It's a good feeling to develop relationships that return good things to you when you need it - though not necessarily when you expect it.
It's been a rough week.
We lost paradise. Actually, we said no to paradise. Or, as one family member put it, "why is there always a snake in the Garden of Eden?"
The cottage in the country is going the way of eight-tracks and Atari. Which in some ways is good. Eight tracks were never that practical, and this wouldn't have been, either. But oh, how I shall miss the stone fences and gurgling creek. This is what happened: the woman who owns the property has never been a landlord. That's the basic information you need to know. The fact that she doesn't return calls or e-mails, we could have lived with. The fact that she has three jobs and squeezed this in, we could have lived with. The fact that she'd never written a lease and drafted something more brutal than Mein Kampf worried us. The fact that she contradicted what had been communicated in prior emails worried us. The fact that she couldn't remember prior communications really worried us.
We were worried. Have I mentioned that? But what of the nodding daffodils, the stray cows, the belligerent mooing, the dew-laden blades of grass?
Perhaps later in life. We were heartbroken. But we were also living out of suitcases for a month because the valuable antique furniture still hadn't been moved out of the house. Having been married only a whopping three months (happy anniversary to us), living like nomads for a full third of that has been stressful.
We looked up new rental opportunities: landlords, calls, pet policies (two dogs, thank you very much), facing the frustration that renting is a necessary evil that we hope to put past us at some point. We found a duplex that allows dogs. Two bedrooms. No stone fences. But no antique furniture in the living room, either. And a landlord who embodies Andy Griffith and has been doing this as long as I've been alive.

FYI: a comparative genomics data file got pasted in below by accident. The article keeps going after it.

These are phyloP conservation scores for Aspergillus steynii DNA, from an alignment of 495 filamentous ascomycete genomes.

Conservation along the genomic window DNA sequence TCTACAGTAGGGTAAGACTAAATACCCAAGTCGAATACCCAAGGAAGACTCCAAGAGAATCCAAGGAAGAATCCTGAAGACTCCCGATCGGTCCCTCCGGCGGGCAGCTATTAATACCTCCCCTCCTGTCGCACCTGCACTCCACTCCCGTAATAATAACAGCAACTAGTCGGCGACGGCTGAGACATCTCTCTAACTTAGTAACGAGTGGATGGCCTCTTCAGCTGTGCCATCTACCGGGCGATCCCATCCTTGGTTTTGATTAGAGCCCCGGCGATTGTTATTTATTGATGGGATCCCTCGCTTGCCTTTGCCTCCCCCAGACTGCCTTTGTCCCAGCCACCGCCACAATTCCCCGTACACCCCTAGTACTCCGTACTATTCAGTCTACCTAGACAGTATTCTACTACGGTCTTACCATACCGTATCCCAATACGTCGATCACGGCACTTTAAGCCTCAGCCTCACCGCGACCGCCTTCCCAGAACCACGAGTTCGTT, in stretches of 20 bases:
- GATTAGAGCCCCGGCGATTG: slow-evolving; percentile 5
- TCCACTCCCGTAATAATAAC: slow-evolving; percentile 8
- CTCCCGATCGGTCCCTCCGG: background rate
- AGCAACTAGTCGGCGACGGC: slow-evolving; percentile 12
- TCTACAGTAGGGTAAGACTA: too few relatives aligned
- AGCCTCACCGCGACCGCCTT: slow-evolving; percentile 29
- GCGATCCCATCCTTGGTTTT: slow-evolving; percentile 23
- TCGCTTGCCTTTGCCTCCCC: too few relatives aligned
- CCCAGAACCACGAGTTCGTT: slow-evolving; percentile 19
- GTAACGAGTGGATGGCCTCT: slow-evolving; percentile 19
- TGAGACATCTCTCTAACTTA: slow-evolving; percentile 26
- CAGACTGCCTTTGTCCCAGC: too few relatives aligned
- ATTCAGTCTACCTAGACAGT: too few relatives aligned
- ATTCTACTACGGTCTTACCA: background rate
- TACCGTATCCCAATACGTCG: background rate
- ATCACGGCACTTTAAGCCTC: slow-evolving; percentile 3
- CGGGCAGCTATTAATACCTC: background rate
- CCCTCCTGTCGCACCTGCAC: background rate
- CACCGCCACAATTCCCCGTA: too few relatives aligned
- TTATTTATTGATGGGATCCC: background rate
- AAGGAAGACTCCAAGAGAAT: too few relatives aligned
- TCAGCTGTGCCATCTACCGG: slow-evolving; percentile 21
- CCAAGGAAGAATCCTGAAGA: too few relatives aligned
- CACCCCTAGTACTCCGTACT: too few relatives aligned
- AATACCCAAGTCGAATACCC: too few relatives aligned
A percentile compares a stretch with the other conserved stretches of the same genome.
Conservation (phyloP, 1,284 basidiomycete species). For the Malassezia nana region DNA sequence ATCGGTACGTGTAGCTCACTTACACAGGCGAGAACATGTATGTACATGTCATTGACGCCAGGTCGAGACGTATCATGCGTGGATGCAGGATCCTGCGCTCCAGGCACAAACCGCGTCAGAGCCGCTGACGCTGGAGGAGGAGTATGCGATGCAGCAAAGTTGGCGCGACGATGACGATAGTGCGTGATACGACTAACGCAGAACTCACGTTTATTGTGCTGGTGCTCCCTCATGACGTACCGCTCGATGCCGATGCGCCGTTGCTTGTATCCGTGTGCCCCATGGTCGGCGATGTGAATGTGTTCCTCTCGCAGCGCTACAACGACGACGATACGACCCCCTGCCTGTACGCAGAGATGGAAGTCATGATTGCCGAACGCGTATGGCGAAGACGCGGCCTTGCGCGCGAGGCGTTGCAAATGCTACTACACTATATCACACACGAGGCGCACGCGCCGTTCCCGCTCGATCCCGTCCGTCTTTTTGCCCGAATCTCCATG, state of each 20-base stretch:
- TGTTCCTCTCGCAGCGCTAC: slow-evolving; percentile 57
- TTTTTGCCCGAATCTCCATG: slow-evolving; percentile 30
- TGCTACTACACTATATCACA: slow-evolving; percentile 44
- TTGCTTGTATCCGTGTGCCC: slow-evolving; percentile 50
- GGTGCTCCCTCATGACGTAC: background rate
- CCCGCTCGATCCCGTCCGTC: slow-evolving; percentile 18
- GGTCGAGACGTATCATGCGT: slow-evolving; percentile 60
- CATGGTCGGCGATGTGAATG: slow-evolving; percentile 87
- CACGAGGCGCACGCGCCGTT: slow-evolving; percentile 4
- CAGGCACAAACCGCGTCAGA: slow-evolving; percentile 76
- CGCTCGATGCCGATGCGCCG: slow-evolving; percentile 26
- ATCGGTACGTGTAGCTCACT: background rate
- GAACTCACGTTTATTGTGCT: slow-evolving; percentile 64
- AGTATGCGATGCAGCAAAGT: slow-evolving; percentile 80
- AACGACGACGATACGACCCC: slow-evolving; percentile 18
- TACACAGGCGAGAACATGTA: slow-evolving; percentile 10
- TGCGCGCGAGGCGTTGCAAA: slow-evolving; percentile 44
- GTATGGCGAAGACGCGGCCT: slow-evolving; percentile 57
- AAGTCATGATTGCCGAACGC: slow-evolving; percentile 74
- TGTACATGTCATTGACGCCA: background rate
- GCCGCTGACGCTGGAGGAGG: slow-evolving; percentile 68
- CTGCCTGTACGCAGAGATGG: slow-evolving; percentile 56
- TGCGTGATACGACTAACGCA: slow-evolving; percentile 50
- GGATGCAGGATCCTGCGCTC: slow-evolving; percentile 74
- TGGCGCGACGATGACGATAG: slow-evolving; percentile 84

Paradise Lost seems to be part of Pilgrim's Progress. We are Pilgrim, laboring in our journey. But we look forward to our journey always ending at the same place every day: home. A shadow of eternal home.
We hope that those of you who have expressed interest in visiting will still do so: we managed to extricate ourselves from what would've been a Bad Situation with enough grace that we have been able to preserve a good relationship with the Farm Folk - and I'm not sure that would've been possible had we stayed.
But where has help come from? Not the hills, but the Lord. And how has the Lord (who made heaven, earth, the creek, and the dogs) helped? Through an unexpected source: not via home, but via the workplace.
I have coworkers in arms.
One offered to help with the move. Another, upon seeing my weary face, promptly loaded me up in a mini Cooper and took me to Starbucks, the equivelent of sticking a bottle in a wailing baby's mouth. (Their new Pike's Place blend is quite good! No over-roasted.) Others regularly inquire on the progress of the situation. My boss has, as ever, lent generous flexibility to late arrivals and early departures (did I mention my car broke down this week, while the mechanic is uncharacteristically busy?)
Pilgrims we are. But we don't travel alone.